OcTerror · Reviews

“REDRUM”: The Shining by Stephen King

Since last OcTerror, my Stephen King collection has grown to fifty books—including short story collections, novels, and nonfiction. This great amassing is thanks in part to the warehouse sales at Grassroots Books, as well as my 2017 mini-resolution to find more King books (hint: it’s going well). With the recent success of King on the big and little screen in adaptations of IT and Gerald’s Game (which I reviewed last year), I figured I might as well review one of his more famous novels before I watch the adaptation.

The Shining follows the Torrance family after they move into the Overlook Hotel to care for the premises during winter in the Colorado Rockies. They’re your prototypical American family: Jack, the recovering alcoholic father who is trying to finish his next play; Wendy, the near invisible wife who takes care of their child; and Danny, their five year old son who experiences premonitions because of his “shining” ability. They’ve had some troubles in the past with Jack’s alcoholism and anger, but they’re hoping that some time away from the pressures of society will help them bond as a family.

The Overlook isn’t the paradise that they’d hoped though. Danny begins to see ghosts, Wendy notices some of Jack’s old habits beginning to surface, and Jack becomes obsessed with the history of the hotel. Things get crazier as topiary animals come to life, ghosts appear in bathtubs, alcohol appears in a dry bar, and the hotel begins to possess the family in various ways. The stress inside and outside of the Torrance family comes to life throughout the pages of the novel in surprising ways.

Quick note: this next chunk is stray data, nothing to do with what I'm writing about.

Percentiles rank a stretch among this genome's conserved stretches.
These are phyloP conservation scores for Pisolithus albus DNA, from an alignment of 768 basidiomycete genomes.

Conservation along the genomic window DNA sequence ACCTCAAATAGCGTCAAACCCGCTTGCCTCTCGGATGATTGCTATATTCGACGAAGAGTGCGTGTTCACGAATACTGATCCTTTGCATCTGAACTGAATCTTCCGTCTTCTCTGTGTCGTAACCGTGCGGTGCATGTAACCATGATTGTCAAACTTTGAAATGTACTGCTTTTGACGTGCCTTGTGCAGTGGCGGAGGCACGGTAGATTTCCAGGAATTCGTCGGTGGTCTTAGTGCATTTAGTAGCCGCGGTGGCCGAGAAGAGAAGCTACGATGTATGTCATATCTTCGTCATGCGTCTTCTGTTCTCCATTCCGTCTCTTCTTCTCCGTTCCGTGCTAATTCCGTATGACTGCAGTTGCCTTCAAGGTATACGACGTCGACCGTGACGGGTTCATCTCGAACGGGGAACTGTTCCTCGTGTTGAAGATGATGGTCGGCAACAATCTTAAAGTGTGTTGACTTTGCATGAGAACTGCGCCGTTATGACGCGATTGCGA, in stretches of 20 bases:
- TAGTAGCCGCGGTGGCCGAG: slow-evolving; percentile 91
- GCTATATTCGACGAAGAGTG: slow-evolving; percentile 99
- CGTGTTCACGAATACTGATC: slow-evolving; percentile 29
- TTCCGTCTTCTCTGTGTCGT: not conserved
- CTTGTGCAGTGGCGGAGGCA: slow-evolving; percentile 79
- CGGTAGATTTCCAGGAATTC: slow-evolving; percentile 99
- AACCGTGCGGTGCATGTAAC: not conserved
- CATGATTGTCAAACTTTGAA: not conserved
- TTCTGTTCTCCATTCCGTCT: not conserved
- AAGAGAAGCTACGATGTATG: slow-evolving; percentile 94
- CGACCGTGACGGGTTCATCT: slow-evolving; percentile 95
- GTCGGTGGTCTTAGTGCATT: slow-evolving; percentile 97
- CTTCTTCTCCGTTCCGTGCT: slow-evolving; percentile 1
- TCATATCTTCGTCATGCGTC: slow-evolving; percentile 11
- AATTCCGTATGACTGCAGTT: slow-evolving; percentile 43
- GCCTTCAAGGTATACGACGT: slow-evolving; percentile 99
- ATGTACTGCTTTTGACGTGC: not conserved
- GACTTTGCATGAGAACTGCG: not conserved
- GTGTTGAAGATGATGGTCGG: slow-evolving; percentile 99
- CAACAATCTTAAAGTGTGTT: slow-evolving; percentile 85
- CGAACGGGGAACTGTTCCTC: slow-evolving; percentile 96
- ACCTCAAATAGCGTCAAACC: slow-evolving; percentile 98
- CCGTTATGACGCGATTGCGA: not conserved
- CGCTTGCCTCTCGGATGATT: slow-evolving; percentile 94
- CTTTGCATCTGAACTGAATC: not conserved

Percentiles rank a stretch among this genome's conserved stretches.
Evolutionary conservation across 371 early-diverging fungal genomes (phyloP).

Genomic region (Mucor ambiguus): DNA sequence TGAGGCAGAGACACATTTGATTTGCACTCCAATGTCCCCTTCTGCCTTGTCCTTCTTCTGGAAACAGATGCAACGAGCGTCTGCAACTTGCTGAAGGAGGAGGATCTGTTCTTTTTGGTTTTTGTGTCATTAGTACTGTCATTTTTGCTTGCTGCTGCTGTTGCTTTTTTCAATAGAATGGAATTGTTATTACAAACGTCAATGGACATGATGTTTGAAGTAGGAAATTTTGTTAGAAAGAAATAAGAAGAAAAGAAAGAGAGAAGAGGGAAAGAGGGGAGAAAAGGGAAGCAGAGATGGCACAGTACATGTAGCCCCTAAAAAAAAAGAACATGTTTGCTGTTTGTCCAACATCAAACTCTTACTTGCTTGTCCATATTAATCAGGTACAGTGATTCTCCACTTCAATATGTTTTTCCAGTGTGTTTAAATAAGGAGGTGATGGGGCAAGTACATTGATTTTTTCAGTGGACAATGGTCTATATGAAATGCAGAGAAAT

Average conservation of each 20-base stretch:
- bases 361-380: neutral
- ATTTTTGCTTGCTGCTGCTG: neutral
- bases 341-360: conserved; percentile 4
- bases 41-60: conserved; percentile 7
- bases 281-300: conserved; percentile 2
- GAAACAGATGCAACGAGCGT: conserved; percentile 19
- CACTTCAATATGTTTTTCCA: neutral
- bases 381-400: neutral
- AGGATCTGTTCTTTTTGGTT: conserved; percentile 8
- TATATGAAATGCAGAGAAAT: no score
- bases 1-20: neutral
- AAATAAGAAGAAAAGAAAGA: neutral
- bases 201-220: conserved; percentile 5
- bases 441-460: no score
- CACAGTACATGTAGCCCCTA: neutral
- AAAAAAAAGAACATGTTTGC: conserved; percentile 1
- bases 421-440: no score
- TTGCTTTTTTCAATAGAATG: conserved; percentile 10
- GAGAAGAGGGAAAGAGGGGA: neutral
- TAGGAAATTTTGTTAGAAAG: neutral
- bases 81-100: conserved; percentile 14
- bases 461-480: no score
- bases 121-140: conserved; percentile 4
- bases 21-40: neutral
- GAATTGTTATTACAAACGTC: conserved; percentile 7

This is definitely one of King’s more successful novels for good reasons. It’s the classic haunted house narrative on a grander scale—a hotel. How many people in the United States pay good money to purposely stay in haunted hotels on a weekly basis? (I’d love to see the stats for real though). It’s one of his richer settings and he has plenty to play with here. The topiary animals terrify me on every read because they totally hit my inanimate-objects-getting-closer-when-you-look-away fear. I honestly think Kubrick’s adaptation can never measure up to the novel simply because it didn’t include the scenes with the topiary animals.

The Torrance family make for interesting characters and carry the novel well on their own. There’s been plenty of analysis written on The Shining that’s dealt with domestic violence, family values, gender roles, etc. Most of our time is spent with Jack, Wendy, and Danny, and while we experience some of the same cabin fever that they do it doesn’t feel like enough to put the book down and walk away—you keep reading, hoping that there’s a way out at the end. Mr. Hallorann, Delbert Grady, and the various other supporting characters that flit through the narrative are entertaining, but the best supporting character is the Overlook Hotel itself. She’s a looming, tempting figure throughout the whole novel, and her everlasting hallways set the tone for future novels like House of Leaves while paying tribute to past work like The Haunting of Hill House.

King’s writing, as usual, is sparse, straight to the point, but beautiful and lurid in equal terms. You’ll have plenty of opportunities for the Stephen King drinking game here, but you’d miss out on a lot of the lovely subtext (that could lead to more shots). If you’re looking for a good scare (but don’t want to read the 1,000+ page IT) then The Shining has plenty in store for you. It was and is a big book in the horror genre, and I’m not afraid to mark it as a must-read. There are quiet moments for people who like suspense, plenty of scenes that play with psychological elements, and ghosts and gore for people who want monsters in their closets.

The Shining is one of King’s definitive horror novels, and may be an easier concept for introductory readers to grasp onto than, say, a possessed car or a killer mist. I recommend it to all Stephen King fans, people who live for haunted house narratives, and for readers who need a “classic” horror story to read before Halloween. If you’re planning on making your way through Stephen King novels, then why not start with this one? Pick up a copy and keep the darkness away with some shining.